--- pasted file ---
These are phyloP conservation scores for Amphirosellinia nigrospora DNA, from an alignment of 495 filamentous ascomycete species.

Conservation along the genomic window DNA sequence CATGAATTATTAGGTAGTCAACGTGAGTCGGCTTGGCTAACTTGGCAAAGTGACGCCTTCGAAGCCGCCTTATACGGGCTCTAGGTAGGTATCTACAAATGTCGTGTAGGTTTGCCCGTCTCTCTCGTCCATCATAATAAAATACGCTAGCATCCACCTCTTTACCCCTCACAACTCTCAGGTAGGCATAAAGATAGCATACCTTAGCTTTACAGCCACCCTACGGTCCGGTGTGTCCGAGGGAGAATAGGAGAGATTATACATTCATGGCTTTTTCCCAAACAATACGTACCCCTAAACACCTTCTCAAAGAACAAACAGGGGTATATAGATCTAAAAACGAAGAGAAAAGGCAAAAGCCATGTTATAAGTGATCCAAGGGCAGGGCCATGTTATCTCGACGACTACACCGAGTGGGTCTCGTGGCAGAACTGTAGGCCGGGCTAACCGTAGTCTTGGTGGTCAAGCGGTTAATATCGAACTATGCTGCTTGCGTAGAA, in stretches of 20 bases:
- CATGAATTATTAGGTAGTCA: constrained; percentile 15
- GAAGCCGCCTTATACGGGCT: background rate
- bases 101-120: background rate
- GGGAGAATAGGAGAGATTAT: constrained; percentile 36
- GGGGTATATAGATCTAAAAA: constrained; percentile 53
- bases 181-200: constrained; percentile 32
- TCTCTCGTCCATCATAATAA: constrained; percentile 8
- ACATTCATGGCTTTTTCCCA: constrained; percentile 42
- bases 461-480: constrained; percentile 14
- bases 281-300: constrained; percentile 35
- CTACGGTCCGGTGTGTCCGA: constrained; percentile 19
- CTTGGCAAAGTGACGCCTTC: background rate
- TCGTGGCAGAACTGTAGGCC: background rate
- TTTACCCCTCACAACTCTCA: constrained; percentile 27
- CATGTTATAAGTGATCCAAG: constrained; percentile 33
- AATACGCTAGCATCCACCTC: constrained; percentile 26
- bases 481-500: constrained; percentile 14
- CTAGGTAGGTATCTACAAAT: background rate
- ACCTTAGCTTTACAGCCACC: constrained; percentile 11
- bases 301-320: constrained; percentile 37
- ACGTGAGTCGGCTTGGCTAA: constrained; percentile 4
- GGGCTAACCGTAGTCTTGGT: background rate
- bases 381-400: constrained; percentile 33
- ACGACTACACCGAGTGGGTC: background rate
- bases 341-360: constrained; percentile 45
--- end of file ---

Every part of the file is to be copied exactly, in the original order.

These are phyloP conservation scores for Amphirosellinia nigrospora DNA, from an alignment of 495 filamentous ascomycete species.

Conservation along the genomic window DNA sequence CATGAATTATTAGGTAGTCAACGTGAGTCGGCTTGGCTAACTTGGCAAAGTGACGCCTTCGAAGCCGCCTTATACGGGCTCTAGGTAGGTATCTACAAATGTCGTGTAGGTTTGCCCGTCTCTCTCGTCCATCATAATAAAATACGCTAGCATCCACCTCTTTACCCCTCACAACTCTCAGGTAGGCATAAAGATAGCATACCTTAGCTTTACAGCCACCCTACGGTCCGGTGTGTCCGAGGGAGAATAGGAGAGATTATACATTCATGGCTTTTTCCCAAACAATACGTACCCCTAAACACCTTCTCAAAGAACAAACAGGGGTATATAGATCTAAAAACGAAGAGAAAAGGCAAAAGCCATGTTATAAGTGATCCAAGGGCAGGGCCATGTTATCTCGACGACTACACCGAGTGGGTCTCGTGGCAGAACTGTAGGCCGGGCTAACCGTAGTCTTGGTGGTCAAGCGGTTAATATCGAACTATGCTGCTTGCGTAGAA, in stretches of 20 bases:
- CATGAATTATTAGGTAGTCA: constrained; percentile 15
- GAAGCCGCCTTATACGGGCT: background rate
- bases 101-120: background rate
- GGGAGAATAGGAGAGATTAT: constrained; percentile 36
- GGGGTATATAGATCTAAAAA: constrained; percentile 53
- bases 181-200: constrained; percentile 32
- TCTCTCGTCCATCATAATAA: constrained; percentile 8
- ACATTCATGGCTTTTTCCCA: constrained; percentile 42
- bases 461-480: constrained; percentile 14
- bases 281-300: constrained; percentile 35
- CTACGGTCCGGTGTGTCCGA: constrained; percentile 19
- CTTGGCAAAGTGACGCCTTC: background rate
- TCGTGGCAGAACTGTAGGCC: background rate
- TTTACCCCTCACAACTCTCA: constrained; percentile 27
- CATGTTATAAGTGATCCAAG: constrained; percentile 33
- AATACGCTAGCATCCACCTC: constrained; percentile 26
- bases 481-500: constrained; percentile 14
- CTAGGTAGGTATCTACAAAT: background rate
- ACCTTAGCTTTACAGCCACC: constrained; percentile 11
- bases 301-320: constrained; percentile 37
- ACGTGAGTCGGCTTGGCTAA: constrained; percentile 4
- GGGCTAACCGTAGTCTTGGT: background rate
- bases 381-400: constrained; percentile 33
- ACGACTACACCGAGTGGGTC: background rate
- bases 341-360: constrained; percentile 45